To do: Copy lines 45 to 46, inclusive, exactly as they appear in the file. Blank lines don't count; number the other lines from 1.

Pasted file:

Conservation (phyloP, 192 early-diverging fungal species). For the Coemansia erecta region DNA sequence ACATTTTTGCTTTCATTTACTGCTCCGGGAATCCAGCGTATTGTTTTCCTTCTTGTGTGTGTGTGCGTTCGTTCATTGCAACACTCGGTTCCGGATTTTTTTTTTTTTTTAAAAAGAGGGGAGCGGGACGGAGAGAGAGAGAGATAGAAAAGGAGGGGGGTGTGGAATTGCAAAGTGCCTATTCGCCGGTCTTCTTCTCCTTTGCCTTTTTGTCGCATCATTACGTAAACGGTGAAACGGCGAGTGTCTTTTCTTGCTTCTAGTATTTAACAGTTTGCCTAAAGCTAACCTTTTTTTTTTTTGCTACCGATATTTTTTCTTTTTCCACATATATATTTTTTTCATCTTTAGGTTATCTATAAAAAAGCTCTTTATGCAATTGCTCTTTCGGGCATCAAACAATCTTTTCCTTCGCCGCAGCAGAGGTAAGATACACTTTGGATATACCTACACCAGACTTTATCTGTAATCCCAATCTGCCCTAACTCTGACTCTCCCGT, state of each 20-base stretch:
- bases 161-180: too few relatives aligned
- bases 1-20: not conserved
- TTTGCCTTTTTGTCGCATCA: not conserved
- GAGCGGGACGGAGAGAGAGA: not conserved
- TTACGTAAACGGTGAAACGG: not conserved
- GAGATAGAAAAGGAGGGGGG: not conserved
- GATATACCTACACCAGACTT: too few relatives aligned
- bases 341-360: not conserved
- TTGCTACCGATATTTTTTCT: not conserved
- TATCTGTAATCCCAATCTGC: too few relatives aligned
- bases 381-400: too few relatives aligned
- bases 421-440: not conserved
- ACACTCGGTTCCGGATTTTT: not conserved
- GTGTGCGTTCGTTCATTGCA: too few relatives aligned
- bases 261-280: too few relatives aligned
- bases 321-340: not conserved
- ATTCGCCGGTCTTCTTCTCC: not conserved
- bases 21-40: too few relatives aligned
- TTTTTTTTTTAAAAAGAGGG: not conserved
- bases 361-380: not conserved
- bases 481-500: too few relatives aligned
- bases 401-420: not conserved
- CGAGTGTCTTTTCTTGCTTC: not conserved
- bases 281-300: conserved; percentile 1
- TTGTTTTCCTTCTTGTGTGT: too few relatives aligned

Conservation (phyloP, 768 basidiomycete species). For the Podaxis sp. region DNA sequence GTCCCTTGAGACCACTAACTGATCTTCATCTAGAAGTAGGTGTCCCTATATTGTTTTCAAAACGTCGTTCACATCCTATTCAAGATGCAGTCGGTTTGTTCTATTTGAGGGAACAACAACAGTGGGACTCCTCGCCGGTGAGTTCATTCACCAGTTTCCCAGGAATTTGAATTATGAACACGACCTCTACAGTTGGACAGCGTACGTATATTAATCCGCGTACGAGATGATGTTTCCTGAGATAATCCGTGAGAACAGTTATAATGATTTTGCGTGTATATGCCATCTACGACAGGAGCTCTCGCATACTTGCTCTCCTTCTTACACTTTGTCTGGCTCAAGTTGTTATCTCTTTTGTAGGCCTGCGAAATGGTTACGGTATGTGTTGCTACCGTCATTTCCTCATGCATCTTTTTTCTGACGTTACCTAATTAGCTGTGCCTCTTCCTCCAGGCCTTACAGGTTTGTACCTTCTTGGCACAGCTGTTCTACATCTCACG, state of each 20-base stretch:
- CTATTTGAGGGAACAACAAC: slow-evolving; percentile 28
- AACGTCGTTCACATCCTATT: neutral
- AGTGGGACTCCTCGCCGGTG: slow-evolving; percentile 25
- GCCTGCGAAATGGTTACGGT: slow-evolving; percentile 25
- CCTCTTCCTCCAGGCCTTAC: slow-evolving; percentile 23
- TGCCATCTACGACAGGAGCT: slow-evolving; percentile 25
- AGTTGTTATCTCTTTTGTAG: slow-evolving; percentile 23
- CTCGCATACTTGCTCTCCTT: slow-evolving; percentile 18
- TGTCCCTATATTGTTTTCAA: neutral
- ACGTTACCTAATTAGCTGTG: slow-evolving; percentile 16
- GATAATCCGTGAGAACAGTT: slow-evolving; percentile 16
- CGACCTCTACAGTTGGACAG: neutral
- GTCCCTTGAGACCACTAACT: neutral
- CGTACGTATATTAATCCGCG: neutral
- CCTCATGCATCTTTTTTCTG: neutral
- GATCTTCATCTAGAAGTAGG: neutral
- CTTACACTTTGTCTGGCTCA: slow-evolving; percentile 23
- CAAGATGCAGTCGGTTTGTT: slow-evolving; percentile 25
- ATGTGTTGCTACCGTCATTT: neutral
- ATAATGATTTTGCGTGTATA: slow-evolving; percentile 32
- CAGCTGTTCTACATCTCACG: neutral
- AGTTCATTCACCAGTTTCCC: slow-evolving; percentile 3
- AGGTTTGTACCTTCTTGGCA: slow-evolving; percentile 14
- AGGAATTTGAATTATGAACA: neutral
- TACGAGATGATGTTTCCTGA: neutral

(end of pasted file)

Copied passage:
- CAAGATGCAGTCGGTTTGTT: slow-evolving; percentile 25
- ATGTGTTGCTACCGTCATTT: neutral